Laboratory Modeling of SARS-CoV-2 Exposure Reduction Through Physically Distanced Seating in Aircraft Cabins Using Bacteriophage Aerosol — November 2020
Weekly / April 23, 2021 / 70(16);595–599
On April 14, 2021, this report was posted online as an MMWR Early Release.
Watts L. Dietrich1; James S. Bennett, PhD1; Byron W. Jones, PhD2; Mohammad H. Hosni, PhD2 (View author affiliations)View suggested citation
What is already known about this topic?
Aircraft can hold large numbers of persons in close proximity for long periods, which are conditions that can increase the risk for transmitting infectious diseases.
What is added by this report?
Based on laboratory modeling of exposure to SARS-CoV-2 on single-aisle and twin-aisle aircraft, exposures in scenarios in which the middle seat was vacant were reduced by 23% to 57%, compared with full aircraft occupancy, depending upon the model.
What are the implications for public health practice?
Physical distancing of airplane passengers, including through policies such as middle seat vacancy, could provide additional reductions in risk for exposure to SARS-CoV-2 on aircraft.
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Aircraft can hold large numbers of persons in close proximity for long periods, which can increase the risk for transmission of infectious disease.* Current CDC guidelines recommend against travel for persons who have not been vaccinated against COVID-19, and a January 2021 CDC order requires masking for all persons while on airplanes.†,§ Research suggests that seating proximity on aircraft is associated with increased risk for infection with SARS-CoV-2, the virus that causes COVID-19 (1,2). However, studies quantifying the benefit of specific distancing strategies to prevent transmission, such as keeping aircraft cabin middle seats vacant, are limited. Using bacteriophage MS2 virus as a surrogate for airborne SARS-CoV-2, CDC and Kansas State University (KSU) modeled the relationship between SARS-CoV-2 exposure and aircraft seating proximity, including full occupancy and vacant middle seat occupancy scenarios. Compared with exposures in full occupancy scenarios, relative exposure in vacant middle seat scenarios was reduced by 23% to 57% depending upon the modeling approach. A 23% exposure reduction was observed for a single passenger who was in the same row and two seats away from the SARS-COV-2 source, rather than in an adjacent middle seat. When quantifying exposure reduction to a full 120-passenger cabin rather than to a single person, exposure reductions ranging from 35.0% to 39.4% were predicted. A 57% exposure reduction was observed under the vacant middle seat condition in a scenario involving a three-row section that contained a mix of SARS-CoV-2 sources and other passengers. Based on this laboratory model, a vacant middle seat reduces risk for exposure to SARS-CoV-2 from nearby passengers. These data suggest that increasing physical distance between passengers and lowering passenger density could help reduce potential COVID-19 exposures during air travel. Physical distancing of airplane passengers, including through policies such as middle seat vacancy, could provide additional reductions in SARS-CoV-2 exposure risk.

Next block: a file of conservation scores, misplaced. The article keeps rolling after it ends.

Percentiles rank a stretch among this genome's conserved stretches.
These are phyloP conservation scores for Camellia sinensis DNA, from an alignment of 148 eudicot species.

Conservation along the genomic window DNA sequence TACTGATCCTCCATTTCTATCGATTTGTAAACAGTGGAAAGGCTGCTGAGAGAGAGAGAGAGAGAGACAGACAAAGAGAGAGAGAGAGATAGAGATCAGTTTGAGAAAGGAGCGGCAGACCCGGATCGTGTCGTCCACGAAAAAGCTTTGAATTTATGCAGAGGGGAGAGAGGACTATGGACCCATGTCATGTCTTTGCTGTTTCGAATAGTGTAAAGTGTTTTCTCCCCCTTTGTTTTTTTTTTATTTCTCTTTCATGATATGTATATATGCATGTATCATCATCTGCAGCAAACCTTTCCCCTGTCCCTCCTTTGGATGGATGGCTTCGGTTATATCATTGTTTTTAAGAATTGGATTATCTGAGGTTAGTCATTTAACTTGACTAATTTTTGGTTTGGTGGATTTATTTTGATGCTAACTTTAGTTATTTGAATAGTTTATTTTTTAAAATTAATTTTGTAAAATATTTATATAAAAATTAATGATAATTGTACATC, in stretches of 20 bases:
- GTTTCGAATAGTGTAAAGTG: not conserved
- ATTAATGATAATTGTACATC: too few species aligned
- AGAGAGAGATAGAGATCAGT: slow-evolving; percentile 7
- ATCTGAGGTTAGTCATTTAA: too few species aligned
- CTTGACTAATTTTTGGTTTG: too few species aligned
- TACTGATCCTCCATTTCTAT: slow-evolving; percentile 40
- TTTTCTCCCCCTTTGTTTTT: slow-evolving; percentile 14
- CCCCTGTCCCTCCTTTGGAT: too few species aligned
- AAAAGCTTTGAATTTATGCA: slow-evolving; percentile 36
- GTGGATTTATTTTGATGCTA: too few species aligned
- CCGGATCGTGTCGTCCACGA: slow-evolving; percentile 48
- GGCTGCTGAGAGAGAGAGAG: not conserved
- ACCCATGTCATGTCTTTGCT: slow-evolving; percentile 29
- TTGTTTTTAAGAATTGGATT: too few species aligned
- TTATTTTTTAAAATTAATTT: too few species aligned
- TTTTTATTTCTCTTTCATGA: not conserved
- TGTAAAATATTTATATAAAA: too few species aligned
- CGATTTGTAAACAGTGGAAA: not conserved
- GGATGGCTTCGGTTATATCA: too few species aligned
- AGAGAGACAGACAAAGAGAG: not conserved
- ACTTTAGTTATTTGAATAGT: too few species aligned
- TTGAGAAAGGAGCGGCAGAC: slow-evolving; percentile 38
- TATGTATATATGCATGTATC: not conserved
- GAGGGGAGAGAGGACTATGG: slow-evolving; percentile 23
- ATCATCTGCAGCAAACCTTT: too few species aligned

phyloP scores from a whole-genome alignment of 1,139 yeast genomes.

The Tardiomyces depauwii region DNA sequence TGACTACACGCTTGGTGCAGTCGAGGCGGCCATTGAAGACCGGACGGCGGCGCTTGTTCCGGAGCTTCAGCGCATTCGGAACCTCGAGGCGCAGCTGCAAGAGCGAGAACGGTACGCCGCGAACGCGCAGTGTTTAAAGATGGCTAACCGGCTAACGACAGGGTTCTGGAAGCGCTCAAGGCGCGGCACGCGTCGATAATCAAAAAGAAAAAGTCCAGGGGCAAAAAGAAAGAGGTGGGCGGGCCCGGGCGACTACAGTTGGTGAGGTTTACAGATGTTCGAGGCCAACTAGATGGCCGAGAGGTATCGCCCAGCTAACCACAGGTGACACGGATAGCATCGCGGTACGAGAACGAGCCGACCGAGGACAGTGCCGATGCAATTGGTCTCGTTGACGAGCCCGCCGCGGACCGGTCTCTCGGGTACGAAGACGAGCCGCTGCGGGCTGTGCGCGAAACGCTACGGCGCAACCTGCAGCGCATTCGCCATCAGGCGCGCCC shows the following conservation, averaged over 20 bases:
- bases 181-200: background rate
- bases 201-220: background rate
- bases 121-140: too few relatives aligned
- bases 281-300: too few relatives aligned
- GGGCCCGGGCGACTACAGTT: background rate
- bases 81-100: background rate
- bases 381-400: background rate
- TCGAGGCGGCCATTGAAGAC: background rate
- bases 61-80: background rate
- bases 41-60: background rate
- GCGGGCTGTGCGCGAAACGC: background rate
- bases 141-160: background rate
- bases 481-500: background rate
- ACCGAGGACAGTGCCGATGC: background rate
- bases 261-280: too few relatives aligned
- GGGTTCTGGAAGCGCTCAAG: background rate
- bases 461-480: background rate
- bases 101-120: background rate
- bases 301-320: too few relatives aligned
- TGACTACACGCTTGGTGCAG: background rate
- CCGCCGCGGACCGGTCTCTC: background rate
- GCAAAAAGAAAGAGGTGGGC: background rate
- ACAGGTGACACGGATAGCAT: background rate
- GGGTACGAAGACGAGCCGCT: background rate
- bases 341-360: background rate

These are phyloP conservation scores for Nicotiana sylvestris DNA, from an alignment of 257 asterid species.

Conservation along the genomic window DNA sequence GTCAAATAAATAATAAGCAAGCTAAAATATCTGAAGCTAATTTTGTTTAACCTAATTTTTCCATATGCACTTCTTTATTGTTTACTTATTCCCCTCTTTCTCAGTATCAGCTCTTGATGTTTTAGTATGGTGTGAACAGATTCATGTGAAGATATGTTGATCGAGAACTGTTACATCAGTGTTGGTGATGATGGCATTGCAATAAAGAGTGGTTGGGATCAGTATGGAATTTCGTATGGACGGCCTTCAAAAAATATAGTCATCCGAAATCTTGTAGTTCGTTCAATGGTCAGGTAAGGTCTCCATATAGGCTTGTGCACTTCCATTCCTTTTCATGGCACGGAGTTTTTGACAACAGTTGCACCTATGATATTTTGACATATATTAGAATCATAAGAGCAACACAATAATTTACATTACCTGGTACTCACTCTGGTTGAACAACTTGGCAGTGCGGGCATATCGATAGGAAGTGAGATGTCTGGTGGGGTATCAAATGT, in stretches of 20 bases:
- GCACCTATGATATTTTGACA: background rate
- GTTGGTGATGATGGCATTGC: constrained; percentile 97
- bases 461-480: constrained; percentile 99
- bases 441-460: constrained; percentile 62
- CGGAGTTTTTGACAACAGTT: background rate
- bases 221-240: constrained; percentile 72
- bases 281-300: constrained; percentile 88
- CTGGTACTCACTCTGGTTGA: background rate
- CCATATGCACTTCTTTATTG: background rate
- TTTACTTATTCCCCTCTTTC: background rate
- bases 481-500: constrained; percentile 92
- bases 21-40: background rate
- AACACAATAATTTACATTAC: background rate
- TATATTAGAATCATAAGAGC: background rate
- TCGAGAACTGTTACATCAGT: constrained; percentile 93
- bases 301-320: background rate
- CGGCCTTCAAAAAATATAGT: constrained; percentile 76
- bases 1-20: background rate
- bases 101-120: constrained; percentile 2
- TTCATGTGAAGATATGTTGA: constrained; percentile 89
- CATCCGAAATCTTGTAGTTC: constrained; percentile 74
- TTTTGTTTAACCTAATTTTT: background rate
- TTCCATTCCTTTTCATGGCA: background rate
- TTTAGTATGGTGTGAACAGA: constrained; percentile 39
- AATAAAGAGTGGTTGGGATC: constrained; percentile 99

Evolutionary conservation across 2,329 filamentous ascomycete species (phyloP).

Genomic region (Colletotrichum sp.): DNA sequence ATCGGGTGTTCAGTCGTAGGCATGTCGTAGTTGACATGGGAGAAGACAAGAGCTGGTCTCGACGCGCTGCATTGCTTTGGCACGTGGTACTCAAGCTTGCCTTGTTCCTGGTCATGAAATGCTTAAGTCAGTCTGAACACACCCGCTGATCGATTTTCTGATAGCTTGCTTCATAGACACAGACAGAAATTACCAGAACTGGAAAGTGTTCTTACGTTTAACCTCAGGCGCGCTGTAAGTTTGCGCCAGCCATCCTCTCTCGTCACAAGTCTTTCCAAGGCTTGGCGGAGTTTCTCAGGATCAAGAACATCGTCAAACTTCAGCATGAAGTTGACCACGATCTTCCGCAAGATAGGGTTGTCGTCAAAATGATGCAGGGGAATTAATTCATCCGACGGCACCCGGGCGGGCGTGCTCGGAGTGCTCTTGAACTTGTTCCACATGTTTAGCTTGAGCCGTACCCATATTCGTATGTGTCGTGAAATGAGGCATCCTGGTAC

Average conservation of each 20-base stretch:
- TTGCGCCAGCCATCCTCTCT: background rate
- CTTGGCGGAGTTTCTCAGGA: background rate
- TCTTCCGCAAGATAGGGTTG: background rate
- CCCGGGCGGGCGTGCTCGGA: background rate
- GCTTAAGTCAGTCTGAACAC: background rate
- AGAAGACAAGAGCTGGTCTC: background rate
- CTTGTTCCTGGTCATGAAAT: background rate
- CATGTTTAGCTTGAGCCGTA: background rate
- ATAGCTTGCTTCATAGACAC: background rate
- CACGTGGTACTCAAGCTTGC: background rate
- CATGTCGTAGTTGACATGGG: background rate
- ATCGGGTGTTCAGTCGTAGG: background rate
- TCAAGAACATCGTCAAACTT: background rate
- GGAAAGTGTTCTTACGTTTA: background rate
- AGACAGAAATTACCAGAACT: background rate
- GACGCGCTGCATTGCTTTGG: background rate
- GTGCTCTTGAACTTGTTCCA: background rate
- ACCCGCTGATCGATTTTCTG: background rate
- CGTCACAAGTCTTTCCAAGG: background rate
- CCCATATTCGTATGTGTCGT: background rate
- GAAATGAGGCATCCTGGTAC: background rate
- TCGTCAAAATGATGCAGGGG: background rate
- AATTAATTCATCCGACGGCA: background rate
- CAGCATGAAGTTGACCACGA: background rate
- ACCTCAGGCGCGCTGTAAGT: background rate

The study consisted of three components. The first involved analysis of data on virus aerosol dispersion in aircraft cabin mock-ups from a previous study conducted at KSU during July–August 2017 as part of a pandemic influenza research initiative (3). Next, these data were used to create a regression model to estimate the reduction in aerosol concentration as distance from a source increased. Finally, these regression models were applied to conceptual aircraft seating scenarios to simulate the reduction in exposure resulting from vacant middle seats in an aircraft cabin. Laboratory experiments were performed with bacteriophage MS2 virus obtained from the American Type Culture Collection.¶ Bacteriophage MS2 has frequently been used as a surrogate for pathogenic viruses in aerosolization studies (4) and was used to approximate the airborne dispersion of SARS-CoV-2. During the aerosol dispersion study at KSU, mannequins with realistic passenger heat emission were seated in the cabin mock-ups, and then MS2 aerosol was introduced from a source location and collected at six different sample locations in the cabin. This process was repeated four times: twice in a single-aisle cabin and twice in a twin-aisle cabin (Figure 1), resulting in 24 total samples.** Because these data were collected before the COVID-19 pandemic, the effects of passengers wearing masks on the aerosol dispersion behavior were not measured. These viral aerosol data were then used to create a nonlinear regression model†† which assesses the association between the number of plaque-forming units (PFUs) (evidence of the presence of viable virus) and the distance between source and sample locations. For both single-aisle and twin-aisle scenarios, findings from the nonlinear regression model indicate that the number of PFUs declined exponentially with increasing distance (Supplementary Figure, https://stacks.cdc.gov/view/cdc/104935).